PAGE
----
3. NG is definitely NOT someone I would choose to have as a playmate for my chldren. Unfortunately, she is the ONLY kid in the area. I have come to view her as almost a foster daughter. (And I have proven to myself that foster parenting is not for me.) With school beginning next week, her time here will be less, and I think we'll be moving in February, so her influence will be short-lived. No matter where we live, there always seems to be some neighbor children that just don't fit well, so it's an ongoing problem, just with different faces. In this case, especially, I have felt that it was my job to be the good influence, and so they play mostly over here and she eats dinner here very often…sadly, that is the only time she ever experiences “family dinner.” I can only hope that in 15 years she remembers my family fondly and tries to make for herself a home life resembling ours instead of hers.

  4. I have no advice for the gender wars. Sorry.

    As far as other kids, Gabriel is the one who has friends that come over. His best friend is two years older than him, so he's 14. Dominic is 6. But, this particular child is amazing with Xavier and Dominic. He never gives them the impression that he doesn't want to be with them. Since Gabriel has always played with X & D, it doesn't seem to ping on his conscience to want time alone with E. However, I think they need time alone to develop their friendship. They play all together for most of the time he is here. Then, I send the younger boys outside to play for maybe the last 30 minutes. When he spends the night, I just send the younger boys to bed at their normal time and let the older boys stay up as long as they want to. I find it amusing that they are always in bed by 11:30.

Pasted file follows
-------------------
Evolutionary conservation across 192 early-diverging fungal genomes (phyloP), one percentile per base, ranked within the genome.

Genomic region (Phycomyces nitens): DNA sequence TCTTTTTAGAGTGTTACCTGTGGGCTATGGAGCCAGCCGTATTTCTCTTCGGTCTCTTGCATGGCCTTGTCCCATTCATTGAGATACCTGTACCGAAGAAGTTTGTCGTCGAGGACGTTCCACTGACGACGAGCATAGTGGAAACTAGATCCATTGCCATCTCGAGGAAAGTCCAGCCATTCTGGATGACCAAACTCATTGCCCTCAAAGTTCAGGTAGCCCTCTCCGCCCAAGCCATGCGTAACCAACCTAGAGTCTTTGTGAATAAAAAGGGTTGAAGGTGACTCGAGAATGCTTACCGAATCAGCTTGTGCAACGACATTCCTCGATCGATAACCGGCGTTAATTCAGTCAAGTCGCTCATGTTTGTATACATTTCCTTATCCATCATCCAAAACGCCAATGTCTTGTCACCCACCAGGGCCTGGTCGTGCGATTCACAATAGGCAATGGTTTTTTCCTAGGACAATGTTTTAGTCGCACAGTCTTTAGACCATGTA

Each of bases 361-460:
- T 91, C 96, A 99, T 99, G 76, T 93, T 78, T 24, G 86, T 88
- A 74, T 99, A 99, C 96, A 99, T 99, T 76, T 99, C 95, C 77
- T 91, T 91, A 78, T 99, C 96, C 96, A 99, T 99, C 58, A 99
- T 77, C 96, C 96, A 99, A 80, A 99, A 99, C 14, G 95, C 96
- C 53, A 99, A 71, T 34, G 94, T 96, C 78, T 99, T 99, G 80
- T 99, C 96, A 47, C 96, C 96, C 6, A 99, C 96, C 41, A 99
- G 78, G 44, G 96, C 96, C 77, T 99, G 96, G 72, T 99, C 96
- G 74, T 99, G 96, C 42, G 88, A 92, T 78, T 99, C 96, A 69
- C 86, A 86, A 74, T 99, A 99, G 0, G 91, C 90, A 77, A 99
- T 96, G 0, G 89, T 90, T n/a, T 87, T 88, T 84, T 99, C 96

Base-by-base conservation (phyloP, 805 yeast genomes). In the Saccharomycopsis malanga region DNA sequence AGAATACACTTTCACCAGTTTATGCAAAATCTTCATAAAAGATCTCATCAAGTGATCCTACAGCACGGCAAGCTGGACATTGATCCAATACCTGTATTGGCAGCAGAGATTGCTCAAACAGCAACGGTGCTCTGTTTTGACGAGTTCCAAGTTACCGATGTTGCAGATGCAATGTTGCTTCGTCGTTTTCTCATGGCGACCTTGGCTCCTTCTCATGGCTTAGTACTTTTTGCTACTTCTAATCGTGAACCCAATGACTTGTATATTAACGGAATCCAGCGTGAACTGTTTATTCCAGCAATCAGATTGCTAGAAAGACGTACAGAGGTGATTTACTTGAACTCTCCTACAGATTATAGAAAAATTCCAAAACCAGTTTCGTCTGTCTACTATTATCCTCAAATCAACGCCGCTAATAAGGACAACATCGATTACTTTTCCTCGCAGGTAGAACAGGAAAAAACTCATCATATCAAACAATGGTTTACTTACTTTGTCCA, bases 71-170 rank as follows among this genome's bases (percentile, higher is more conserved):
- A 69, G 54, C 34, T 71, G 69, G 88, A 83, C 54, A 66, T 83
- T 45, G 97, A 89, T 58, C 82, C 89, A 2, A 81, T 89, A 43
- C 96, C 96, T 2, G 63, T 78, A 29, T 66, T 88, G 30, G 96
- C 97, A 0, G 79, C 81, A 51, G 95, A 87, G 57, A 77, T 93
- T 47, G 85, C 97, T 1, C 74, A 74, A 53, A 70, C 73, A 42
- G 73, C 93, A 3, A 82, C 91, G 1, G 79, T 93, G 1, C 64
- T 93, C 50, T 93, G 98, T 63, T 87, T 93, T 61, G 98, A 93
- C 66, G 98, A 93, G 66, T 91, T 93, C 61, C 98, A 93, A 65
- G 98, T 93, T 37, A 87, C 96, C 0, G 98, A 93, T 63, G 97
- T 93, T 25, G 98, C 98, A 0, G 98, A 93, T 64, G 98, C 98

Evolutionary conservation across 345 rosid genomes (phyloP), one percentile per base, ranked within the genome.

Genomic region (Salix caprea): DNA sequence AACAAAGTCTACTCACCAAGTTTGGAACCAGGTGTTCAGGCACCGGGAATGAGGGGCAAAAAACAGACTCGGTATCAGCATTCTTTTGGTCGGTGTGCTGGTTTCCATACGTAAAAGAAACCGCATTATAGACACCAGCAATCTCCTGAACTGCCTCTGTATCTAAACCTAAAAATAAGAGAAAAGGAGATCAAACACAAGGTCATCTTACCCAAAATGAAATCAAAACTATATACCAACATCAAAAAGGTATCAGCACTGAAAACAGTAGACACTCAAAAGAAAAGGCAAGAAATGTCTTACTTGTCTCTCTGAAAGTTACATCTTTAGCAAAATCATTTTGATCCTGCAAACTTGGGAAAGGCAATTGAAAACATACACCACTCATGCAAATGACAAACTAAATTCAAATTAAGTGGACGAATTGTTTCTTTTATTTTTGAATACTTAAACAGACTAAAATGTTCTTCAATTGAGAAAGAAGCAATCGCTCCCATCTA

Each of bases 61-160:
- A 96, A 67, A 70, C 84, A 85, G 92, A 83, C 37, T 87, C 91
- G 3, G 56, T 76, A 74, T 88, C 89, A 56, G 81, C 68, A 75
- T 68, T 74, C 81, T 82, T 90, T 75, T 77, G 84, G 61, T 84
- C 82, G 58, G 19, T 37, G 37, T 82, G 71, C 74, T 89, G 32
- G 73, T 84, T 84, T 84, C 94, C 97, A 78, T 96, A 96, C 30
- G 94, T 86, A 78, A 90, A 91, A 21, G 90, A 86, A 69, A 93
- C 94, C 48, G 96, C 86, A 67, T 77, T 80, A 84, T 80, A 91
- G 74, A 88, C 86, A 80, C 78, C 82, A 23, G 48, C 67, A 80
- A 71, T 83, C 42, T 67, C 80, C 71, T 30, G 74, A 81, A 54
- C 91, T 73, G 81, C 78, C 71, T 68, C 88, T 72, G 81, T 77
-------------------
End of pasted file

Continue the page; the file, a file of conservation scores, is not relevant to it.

I am always the mean mom in the neighborhood. If you don't play by my rules, you don't play. I think that sending her home was probably the best plan. Taking away her playmate is probably the most effective way of getting through to her. Unfortunately for Jenny, she doesn't really have anyone else to play with while Katie and NG have 'alone' time. And, if you don't want them to develop a close relationship (the reason I insist on the alone time), then I really don't believe that it is necessary.

  5. I just break it up. The older kids do get some time alone with their friends, but I make it understood that at some point, the little guys will have to be included. So far this works okay because I am lucky to say my kids have nice friends who generally don't have a problem at all including the younger kids-one who has no siblings of his own, often is the first to say hey it's fine if the 8 years old comes and plays (whereas my 11 year old, brother of said 8 year old, is complaining about having to include him-:-))) Anyway, it is more often around here, the gender wars because it's one girls and 3 boys, but still my youngest boy often wants to play with his sister and she-being the queen bee of the house- often is the one saying no. So, obviously my kids are the bad ones (ha ha I am kidding, sort of). Definitely there are times when big-sis is made to play with little-bro, even is she doesn't necessarily love to. But for the most part, they all manage to get along, sort of, generally, sometimes. PS I think it is good to try to be that good example for other kids-hard-but definitely good. mcm